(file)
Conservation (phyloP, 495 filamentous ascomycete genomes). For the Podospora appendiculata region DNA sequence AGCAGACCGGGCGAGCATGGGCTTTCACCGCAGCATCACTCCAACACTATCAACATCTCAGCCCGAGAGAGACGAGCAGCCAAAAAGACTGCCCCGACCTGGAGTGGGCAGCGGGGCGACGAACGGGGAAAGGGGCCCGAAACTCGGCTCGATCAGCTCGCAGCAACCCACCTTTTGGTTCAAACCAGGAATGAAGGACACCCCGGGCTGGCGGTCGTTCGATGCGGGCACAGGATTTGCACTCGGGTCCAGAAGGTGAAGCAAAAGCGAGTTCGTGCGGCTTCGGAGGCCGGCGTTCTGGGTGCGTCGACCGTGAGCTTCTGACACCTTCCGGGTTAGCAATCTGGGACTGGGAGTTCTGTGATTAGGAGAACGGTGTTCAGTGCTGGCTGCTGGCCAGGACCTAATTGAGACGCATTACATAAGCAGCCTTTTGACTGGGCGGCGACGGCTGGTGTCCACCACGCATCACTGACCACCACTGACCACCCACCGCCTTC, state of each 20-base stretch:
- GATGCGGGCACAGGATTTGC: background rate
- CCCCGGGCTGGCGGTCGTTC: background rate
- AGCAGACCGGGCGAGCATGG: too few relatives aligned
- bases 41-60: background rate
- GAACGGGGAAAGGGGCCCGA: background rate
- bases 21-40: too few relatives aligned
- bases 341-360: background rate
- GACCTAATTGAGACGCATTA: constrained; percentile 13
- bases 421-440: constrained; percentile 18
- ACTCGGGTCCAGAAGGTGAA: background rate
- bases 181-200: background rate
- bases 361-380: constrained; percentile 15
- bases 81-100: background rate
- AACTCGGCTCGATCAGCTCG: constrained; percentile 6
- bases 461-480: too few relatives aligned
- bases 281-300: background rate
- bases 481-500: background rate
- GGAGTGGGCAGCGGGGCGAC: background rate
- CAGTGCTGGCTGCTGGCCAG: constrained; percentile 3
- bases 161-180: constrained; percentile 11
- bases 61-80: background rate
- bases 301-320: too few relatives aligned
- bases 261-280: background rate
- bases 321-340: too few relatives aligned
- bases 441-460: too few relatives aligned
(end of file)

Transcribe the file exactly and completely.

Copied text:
Conservation (phyloP, 495 filamentous ascomycete genomes). For the Podospora appendiculata region DNA sequence AGCAGACCGGGCGAGCATGGGCTTTCACCGCAGCATCACTCCAACACTATCAACATCTCAGCCCGAGAGAGACGAGCAGCCAAAAAGACTGCCCCGACCTGGAGTGGGCAGCGGGGCGACGAACGGGGAAAGGGGCCCGAAACTCGGCTCGATCAGCTCGCAGCAACCCACCTTTTGGTTCAAACCAGGAATGAAGGACACCCCGGGCTGGCGGTCGTTCGATGCGGGCACAGGATTTGCACTCGGGTCCAGAAGGTGAAGCAAAAGCGAGTTCGTGCGGCTTCGGAGGCCGGCGTTCTGGGTGCGTCGACCGTGAGCTTCTGACACCTTCCGGGTTAGCAATCTGGGACTGGGAGTTCTGTGATTAGGAGAACGGTGTTCAGTGCTGGCTGCTGGCCAGGACCTAATTGAGACGCATTACATAAGCAGCCTTTTGACTGGGCGGCGACGGCTGGTGTCCACCACGCATCACTGACCACCACTGACCACCCACCGCCTTC, state of each 20-base stretch:
- GATGCGGGCACAGGATTTGC: background rate
- CCCCGGGCTGGCGGTCGTTC: background rate
- AGCAGACCGGGCGAGCATGG: too few relatives aligned
- bases 41-60: background rate
- GAACGGGGAAAGGGGCCCGA: background rate
- bases 21-40: too few relatives aligned
- bases 341-360: background rate
- GACCTAATTGAGACGCATTA: constrained; percentile 13
- bases 421-440: constrained; percentile 18
- ACTCGGGTCCAGAAGGTGAA: background rate
- bases 181-200: background rate
- bases 361-380: constrained; percentile 15
- bases 81-100: background rate
- AACTCGGCTCGATCAGCTCG: constrained; percentile 6
- bases 461-480: too few relatives aligned
- bases 281-300: background rate
- bases 481-500: background rate
- GGAGTGGGCAGCGGGGCGAC: background rate
- CAGTGCTGGCTGCTGGCCAG: constrained; percentile 3
- bases 161-180: constrained; percentile 11
- bases 61-80: background rate
- bases 301-320: too few relatives aligned
- bases 261-280: background rate
- bases 321-340: too few relatives aligned
- bases 441-460: too few relatives aligned